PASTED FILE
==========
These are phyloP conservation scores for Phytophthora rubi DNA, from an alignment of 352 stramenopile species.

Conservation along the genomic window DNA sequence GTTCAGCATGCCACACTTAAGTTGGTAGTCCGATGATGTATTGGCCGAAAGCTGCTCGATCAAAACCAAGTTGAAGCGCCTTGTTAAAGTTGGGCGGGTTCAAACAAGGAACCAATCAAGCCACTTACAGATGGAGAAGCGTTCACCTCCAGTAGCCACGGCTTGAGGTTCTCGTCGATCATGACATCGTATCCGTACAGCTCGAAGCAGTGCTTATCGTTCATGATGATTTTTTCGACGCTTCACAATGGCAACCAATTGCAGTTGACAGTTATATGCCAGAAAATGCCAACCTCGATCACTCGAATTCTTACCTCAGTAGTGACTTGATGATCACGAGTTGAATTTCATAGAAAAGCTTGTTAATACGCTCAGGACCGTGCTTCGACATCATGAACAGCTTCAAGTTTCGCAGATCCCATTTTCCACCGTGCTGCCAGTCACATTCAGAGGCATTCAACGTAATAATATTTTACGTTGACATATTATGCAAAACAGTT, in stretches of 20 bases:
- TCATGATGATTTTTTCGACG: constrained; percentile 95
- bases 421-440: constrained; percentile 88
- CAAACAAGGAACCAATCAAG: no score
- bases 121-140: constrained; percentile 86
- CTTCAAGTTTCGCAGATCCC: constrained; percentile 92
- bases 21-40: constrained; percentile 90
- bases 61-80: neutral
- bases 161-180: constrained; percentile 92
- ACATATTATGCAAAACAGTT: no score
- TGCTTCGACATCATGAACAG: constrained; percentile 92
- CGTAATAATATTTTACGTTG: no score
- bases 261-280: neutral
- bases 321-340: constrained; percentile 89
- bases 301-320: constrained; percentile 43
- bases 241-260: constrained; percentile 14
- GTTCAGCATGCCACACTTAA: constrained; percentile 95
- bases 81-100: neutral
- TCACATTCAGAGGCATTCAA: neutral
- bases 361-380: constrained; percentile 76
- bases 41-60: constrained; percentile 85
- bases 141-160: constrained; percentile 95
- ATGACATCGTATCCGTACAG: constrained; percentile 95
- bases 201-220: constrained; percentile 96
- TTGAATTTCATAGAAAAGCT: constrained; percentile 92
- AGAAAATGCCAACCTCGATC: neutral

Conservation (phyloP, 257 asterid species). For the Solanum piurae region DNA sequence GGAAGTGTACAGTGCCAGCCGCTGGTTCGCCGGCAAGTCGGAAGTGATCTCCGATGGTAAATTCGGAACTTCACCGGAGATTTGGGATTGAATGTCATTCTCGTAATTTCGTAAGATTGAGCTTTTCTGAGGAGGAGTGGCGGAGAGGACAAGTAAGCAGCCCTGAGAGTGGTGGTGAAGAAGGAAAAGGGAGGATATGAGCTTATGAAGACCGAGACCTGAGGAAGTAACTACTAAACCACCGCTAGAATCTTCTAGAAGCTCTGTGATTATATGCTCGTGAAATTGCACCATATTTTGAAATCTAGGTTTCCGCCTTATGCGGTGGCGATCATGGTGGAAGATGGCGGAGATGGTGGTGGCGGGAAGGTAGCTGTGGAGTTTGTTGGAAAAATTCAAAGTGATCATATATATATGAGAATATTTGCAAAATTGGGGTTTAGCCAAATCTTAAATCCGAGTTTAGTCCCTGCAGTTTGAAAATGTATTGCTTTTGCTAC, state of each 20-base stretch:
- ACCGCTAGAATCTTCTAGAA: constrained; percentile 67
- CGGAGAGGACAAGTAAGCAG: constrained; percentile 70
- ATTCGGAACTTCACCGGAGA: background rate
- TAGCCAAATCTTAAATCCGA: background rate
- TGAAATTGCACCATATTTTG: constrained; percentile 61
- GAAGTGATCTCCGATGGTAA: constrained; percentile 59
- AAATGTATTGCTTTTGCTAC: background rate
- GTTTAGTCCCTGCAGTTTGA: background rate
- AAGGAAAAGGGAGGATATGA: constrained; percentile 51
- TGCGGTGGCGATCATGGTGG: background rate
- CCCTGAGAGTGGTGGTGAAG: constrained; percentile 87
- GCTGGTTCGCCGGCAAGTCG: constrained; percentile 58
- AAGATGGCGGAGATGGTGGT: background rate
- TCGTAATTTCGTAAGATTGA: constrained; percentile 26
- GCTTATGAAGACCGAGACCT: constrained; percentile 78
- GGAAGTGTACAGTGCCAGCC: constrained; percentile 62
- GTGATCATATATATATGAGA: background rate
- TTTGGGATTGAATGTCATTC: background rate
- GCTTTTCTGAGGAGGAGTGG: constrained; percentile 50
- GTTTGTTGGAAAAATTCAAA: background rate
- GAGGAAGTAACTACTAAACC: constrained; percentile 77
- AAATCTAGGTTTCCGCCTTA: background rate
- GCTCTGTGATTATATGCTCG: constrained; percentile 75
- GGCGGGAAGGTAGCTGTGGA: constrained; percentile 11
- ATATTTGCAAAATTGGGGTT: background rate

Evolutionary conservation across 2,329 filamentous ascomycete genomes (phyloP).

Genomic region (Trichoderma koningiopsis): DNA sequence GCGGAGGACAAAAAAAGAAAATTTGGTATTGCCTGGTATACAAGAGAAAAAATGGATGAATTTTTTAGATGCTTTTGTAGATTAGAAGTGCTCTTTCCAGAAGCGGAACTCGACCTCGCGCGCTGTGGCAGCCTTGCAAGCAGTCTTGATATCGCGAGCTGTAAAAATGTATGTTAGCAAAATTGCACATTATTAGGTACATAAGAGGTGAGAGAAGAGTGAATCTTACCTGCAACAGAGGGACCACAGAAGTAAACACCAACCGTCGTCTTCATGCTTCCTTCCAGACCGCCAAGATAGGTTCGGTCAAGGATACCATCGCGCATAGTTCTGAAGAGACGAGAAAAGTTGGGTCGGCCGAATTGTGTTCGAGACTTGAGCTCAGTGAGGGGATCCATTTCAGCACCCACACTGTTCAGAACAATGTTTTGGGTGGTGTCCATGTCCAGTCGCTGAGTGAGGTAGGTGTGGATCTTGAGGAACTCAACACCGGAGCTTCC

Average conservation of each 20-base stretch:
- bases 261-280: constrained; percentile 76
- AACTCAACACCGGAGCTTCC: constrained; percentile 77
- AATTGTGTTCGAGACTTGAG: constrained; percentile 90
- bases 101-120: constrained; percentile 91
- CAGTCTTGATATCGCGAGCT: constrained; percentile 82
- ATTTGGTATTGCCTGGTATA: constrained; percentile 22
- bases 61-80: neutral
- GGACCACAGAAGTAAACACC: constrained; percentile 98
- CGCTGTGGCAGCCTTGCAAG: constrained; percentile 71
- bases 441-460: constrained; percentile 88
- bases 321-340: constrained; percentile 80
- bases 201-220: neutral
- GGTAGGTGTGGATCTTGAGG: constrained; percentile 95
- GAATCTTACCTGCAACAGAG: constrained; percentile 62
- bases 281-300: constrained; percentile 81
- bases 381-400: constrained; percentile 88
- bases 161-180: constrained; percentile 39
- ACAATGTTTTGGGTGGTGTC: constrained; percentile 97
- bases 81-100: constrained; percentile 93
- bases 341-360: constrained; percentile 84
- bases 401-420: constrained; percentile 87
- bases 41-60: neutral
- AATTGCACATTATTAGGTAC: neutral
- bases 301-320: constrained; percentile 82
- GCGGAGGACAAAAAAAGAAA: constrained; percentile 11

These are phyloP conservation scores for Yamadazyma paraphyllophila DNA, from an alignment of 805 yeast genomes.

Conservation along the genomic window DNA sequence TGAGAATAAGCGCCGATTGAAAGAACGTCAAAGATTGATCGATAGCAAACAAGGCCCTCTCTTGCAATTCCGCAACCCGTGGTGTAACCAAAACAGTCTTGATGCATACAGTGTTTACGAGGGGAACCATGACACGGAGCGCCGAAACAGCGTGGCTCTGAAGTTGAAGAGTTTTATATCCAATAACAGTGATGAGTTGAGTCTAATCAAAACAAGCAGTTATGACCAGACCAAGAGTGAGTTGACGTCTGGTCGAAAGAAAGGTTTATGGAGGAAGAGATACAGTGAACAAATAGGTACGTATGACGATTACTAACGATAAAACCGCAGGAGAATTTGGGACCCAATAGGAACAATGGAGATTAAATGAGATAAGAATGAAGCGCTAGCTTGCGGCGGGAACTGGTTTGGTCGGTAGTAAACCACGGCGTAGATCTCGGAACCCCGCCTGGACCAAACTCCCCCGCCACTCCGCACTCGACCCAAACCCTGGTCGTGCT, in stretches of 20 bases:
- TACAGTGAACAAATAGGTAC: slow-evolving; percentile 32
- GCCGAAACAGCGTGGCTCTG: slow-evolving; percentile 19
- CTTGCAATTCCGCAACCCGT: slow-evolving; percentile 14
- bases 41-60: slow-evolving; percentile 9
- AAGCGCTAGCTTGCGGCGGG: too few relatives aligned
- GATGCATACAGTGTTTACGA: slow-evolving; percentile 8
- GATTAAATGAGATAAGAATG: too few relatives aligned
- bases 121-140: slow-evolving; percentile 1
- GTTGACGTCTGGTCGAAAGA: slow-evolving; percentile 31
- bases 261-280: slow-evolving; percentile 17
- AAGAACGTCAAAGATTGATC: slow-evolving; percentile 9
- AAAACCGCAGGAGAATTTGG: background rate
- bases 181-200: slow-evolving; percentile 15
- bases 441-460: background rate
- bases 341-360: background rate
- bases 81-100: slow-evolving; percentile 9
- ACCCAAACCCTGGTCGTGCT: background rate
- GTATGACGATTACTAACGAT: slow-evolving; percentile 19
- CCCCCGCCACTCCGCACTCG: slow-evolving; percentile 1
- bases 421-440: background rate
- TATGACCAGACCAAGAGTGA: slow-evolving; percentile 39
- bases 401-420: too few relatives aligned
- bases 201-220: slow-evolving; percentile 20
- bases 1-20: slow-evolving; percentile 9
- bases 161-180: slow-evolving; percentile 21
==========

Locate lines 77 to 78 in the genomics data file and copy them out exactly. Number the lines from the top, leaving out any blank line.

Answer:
- bases 401-420: constrained; percentile 87
- bases 41-60: neutral